by John Vawter
About 20 years ago, a congenital condition in my back manifested itself with lots of pain in the lower back and numbness in my legs. Little did I know that this condition would be of significant spiritual and emotional help to my wife Susan and me when drugs invaded our family years later. Let me explain.
I complained a lot about my back and legs. I would not heed Susan's advice to see the doctor. I thought I could fix it myself. I had no idea how, but I thought I could. Finally, one day Susan said to me, "If you are not going to see the doctor, do not complain to me anymore." So, I went to the doctor and got the help I needed.
Neither of us realized that Susan was practicing a principle called detachment, something everyone must consider doing with an addicted loved one. It is not easy. But those who do understand addicts tell those of us who are the loved ones that the only solution is to love the addicts but turn them over to God's care. In Susan's case, she was no longer going to be "hooked" by my complaining, spend her emotional energy helping me, or take time to try to comfort and help me when I would not take any steps to be helped by the expert, the orthopedic surgeon.
Breaking a heart of restoring a life?
At first glance, detachment seems heartless. But ultimately it's the most loving, healthy, and hopeful step we can take for our children. Here's one way to look at it: As Christian parents, we understand that we can model Christianity for our children or loved ones but ultimately they must accept or reject Christ for themselves. We cannot make the decision for them. So it is with drugs or alcohol. (Depending on their age, there are different pro-active stances we can take, but ultimately the addicts must decide for themselves.) Detachment helps both the parents and the addicts face the responsibility for their own lives. For us parents, facing that responsibility puts us back on the path to mental and spiritual health.
While on the surface, detachment appears to be unloving, it is more unloving to deny the drug abuser the opportunity to grow by experiencing the consequences of his or her own behavior. Detaching may seem like giving up, but the only thing we give up when we break away from being controlled by loved ones who use drugs is the illusion of our being in control.
A Streak of Rebellion
Understanding that every addict or alcoholic has a rebellious streak helps us understand why it's important to practice detachment. This is why Alcoholics Anonymous programs talk about breaking the will of the alcoholic. Our daughter Stephanie, who is a recovering heroin addict, explained to me that addicts have chosen or continue to choose to live their lives for themselves and without consideration for loved ones. They become self-absorbed and self-focused. Usually they do not care what kind of pain or discomfort they cause those around them.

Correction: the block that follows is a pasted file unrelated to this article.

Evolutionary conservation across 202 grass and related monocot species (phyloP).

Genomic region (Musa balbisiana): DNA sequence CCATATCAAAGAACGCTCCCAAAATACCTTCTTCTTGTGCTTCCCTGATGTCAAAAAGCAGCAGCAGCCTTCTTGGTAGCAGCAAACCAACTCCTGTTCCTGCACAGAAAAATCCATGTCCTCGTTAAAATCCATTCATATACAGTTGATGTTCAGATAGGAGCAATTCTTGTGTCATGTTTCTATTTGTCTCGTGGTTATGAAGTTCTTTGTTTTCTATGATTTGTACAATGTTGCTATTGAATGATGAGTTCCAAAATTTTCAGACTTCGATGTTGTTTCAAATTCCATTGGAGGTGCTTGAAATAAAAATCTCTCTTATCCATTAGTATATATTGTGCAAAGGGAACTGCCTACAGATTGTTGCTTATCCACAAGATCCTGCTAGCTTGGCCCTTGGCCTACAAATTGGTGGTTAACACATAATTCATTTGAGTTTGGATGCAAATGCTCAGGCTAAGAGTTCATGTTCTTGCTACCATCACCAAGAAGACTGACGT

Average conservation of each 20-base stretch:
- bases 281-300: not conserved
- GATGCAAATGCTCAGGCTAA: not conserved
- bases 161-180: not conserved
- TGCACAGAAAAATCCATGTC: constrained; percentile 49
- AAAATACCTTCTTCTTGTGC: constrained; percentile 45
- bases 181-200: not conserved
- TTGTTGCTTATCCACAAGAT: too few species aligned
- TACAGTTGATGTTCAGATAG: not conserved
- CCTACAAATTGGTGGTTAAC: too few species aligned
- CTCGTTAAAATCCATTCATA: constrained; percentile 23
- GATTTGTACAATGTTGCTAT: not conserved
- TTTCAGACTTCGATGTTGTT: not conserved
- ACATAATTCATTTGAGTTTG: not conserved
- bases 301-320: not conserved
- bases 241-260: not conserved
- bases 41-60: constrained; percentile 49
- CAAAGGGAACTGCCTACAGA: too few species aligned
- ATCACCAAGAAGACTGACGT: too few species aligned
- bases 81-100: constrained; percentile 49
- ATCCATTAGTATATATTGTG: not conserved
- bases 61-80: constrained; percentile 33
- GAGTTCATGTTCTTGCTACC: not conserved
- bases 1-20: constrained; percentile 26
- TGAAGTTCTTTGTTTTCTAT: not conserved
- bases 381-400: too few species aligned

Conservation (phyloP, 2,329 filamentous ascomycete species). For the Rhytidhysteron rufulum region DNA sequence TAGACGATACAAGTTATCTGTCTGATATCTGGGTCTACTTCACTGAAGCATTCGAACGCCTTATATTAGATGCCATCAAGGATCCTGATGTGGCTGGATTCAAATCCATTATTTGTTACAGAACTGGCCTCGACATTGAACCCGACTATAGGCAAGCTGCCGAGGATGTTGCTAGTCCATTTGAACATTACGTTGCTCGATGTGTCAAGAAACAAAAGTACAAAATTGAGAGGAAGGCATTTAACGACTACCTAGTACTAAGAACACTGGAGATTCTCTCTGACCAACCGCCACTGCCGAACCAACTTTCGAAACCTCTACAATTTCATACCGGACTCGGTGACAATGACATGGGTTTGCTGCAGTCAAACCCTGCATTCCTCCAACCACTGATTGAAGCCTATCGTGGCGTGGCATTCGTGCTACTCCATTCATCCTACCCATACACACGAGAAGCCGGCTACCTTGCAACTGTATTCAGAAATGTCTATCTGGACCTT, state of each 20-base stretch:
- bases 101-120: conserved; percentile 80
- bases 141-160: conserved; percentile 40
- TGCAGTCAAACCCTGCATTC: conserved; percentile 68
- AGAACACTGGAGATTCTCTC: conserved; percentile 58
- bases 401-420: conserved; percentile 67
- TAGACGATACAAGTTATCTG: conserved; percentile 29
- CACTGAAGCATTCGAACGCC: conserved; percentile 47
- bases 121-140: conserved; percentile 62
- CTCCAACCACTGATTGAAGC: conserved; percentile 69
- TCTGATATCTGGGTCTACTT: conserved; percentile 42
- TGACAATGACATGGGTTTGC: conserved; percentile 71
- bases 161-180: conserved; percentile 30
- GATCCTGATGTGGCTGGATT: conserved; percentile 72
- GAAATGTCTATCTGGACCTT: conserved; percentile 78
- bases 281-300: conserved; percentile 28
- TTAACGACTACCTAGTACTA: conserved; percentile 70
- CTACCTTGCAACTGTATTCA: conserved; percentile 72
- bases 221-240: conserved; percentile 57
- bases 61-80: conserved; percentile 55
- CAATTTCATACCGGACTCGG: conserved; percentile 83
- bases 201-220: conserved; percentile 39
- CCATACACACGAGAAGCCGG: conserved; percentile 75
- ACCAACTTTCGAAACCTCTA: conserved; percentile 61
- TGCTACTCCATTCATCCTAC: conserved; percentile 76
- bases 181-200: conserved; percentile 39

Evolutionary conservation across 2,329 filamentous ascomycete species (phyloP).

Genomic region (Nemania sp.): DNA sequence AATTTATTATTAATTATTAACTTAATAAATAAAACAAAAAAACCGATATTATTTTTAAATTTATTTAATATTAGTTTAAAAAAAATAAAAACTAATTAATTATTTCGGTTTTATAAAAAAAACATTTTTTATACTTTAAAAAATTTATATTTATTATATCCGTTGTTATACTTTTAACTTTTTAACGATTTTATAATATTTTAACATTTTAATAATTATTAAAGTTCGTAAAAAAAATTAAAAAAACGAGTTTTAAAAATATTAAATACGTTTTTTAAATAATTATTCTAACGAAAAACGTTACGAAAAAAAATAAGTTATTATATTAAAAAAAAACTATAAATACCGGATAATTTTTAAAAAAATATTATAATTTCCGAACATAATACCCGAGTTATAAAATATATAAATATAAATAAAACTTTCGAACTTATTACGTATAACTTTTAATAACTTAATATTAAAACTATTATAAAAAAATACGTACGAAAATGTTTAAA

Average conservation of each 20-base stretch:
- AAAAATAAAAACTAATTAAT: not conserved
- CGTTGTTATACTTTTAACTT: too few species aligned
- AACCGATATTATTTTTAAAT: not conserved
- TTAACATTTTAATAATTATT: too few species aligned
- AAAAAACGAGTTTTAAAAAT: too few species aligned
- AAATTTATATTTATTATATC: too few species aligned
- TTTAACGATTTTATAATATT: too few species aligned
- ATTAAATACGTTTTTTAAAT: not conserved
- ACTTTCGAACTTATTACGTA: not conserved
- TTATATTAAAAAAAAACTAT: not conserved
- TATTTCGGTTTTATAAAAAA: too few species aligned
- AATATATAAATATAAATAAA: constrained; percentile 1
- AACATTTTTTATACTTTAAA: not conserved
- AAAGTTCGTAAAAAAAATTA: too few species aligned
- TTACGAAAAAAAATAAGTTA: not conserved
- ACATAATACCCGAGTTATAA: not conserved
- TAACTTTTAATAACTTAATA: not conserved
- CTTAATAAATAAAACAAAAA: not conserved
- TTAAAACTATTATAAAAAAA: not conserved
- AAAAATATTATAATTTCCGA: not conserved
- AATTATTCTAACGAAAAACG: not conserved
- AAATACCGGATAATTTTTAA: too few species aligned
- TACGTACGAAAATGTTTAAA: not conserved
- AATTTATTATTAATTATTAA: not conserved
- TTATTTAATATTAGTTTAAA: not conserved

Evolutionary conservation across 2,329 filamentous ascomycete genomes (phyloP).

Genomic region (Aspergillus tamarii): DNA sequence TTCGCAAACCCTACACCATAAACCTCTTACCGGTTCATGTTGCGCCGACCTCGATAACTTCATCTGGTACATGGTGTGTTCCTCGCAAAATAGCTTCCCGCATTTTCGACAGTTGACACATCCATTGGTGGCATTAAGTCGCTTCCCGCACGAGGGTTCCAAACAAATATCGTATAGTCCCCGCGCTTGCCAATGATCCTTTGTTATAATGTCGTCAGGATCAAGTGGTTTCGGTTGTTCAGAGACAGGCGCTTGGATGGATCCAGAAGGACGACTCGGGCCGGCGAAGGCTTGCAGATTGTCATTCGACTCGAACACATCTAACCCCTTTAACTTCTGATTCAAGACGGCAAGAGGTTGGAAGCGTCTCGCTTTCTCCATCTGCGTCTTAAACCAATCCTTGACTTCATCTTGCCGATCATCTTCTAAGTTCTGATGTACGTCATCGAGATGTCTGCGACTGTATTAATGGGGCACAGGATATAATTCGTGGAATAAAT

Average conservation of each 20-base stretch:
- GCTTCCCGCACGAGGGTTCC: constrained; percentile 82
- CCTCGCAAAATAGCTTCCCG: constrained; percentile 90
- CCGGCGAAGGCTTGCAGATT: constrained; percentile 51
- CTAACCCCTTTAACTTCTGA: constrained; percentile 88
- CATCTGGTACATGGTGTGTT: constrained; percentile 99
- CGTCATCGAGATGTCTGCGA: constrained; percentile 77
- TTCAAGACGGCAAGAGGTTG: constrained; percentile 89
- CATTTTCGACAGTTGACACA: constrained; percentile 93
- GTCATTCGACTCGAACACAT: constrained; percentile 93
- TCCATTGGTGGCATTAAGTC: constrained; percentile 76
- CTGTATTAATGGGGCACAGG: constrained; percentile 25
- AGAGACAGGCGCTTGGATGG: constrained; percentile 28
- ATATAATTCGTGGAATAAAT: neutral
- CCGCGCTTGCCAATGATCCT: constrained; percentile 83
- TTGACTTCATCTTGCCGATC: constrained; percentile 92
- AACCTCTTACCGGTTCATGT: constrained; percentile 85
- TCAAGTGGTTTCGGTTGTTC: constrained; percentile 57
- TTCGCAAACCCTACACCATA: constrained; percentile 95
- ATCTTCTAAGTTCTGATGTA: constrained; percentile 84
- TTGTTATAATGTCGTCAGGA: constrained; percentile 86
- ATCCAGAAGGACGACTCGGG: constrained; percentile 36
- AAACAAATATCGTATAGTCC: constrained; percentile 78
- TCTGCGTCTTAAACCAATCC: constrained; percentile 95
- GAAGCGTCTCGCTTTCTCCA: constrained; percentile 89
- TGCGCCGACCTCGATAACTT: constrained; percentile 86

Rebels do not listen to anyone—even those who love them. Solomon gives us solid commentary on the rebel or fool in the Book of Proverbs, Chapter 15 (NASB):
Verse 1: "A fool rejects his fathers discipline..."
Verse 10: "... grievous punishment is for him who forsakes the way; he who hates reproof will die."
Verse 14: "The mind of the intelligent seeks knowledge, but the mouth of fools feeds on folly."
Verse 20b:"...a foolish man despises his mother."
Verse 21: "Folly is joy to him who lacks sense ..."
Verse 26:3 "...a rod [is] for the back of fools."
Many times as parents we hide a child's addiction because we are embarrassed or afraid of people's reactions. This is a normal response to having a drug user in the family, but we must be aware that this attitude can be the enemy of our own souls and of our spiritual and emotional health. We must remember that addicts have a particular way of thinking; it is called "addict logic" and it's not the kind of logic that you'll use. The main motivation for addicts is to get that next high or fix. So, if they sense that parents will not make them face the consequences of their use and abuse, they will manipulate their parents for their own ends—which is getting that next high or fix.